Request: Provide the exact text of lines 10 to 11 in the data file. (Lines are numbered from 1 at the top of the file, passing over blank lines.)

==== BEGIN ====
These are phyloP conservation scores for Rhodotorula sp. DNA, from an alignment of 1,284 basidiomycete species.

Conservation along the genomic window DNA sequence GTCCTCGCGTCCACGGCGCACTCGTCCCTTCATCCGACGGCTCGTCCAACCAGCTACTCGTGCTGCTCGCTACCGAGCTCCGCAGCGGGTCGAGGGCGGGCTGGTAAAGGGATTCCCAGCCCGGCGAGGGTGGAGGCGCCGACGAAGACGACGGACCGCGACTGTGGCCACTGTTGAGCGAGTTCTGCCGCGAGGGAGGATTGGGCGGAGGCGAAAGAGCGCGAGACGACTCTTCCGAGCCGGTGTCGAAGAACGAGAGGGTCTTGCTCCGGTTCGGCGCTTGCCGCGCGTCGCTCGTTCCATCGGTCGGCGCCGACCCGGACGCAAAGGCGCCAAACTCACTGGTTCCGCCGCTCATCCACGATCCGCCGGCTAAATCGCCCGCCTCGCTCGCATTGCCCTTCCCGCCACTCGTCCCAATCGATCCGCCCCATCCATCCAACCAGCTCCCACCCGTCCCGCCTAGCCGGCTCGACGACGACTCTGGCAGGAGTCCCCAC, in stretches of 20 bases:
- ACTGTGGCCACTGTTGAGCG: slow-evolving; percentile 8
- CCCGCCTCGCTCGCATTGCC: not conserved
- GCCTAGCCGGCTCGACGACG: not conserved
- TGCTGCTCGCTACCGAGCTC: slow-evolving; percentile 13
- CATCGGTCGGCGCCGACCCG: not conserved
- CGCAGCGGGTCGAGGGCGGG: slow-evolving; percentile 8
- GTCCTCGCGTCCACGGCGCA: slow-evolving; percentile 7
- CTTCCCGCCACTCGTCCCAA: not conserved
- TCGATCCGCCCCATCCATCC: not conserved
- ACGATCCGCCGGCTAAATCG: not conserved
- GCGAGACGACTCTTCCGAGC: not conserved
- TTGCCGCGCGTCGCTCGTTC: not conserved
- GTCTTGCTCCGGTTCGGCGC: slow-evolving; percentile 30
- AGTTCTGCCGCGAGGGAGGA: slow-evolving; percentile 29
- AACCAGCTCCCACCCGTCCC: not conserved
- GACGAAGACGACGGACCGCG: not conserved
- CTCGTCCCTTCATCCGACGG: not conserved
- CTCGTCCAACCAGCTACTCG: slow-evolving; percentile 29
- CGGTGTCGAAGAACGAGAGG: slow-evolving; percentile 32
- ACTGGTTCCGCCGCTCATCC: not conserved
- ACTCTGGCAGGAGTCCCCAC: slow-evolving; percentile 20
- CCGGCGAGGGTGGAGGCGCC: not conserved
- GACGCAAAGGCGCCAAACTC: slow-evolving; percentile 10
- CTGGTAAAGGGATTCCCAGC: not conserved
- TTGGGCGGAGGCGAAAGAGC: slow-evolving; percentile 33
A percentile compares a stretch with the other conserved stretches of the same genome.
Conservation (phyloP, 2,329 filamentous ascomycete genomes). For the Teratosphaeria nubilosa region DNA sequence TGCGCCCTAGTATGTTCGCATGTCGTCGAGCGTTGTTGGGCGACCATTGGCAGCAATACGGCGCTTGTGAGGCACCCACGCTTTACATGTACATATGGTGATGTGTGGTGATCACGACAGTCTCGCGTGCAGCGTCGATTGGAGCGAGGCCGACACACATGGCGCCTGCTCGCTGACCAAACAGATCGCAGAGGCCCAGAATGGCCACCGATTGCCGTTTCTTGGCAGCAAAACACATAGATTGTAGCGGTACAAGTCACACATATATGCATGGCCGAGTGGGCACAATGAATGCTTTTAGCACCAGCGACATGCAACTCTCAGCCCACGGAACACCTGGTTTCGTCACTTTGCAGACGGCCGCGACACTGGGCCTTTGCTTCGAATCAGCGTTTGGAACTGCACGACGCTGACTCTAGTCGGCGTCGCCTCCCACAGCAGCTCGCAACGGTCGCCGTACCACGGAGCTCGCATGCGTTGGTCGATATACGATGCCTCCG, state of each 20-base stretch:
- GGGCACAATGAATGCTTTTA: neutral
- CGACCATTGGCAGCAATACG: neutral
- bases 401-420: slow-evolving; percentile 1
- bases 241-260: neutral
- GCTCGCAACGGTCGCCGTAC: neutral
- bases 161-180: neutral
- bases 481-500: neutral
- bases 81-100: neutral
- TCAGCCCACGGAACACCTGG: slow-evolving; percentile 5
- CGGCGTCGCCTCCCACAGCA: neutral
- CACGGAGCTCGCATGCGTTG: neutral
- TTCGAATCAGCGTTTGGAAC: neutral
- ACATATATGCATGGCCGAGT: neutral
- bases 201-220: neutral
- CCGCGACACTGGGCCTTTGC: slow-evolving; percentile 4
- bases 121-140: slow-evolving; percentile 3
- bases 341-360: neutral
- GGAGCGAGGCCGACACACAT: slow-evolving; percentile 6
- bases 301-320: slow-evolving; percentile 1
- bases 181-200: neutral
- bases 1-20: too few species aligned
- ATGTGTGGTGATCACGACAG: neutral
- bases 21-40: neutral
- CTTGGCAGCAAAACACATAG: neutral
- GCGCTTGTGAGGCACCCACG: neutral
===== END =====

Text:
- CTTCCCGCCACTCGTCCCAA: not conserved
- TCGATCCGCCCCATCCATCC: not conserved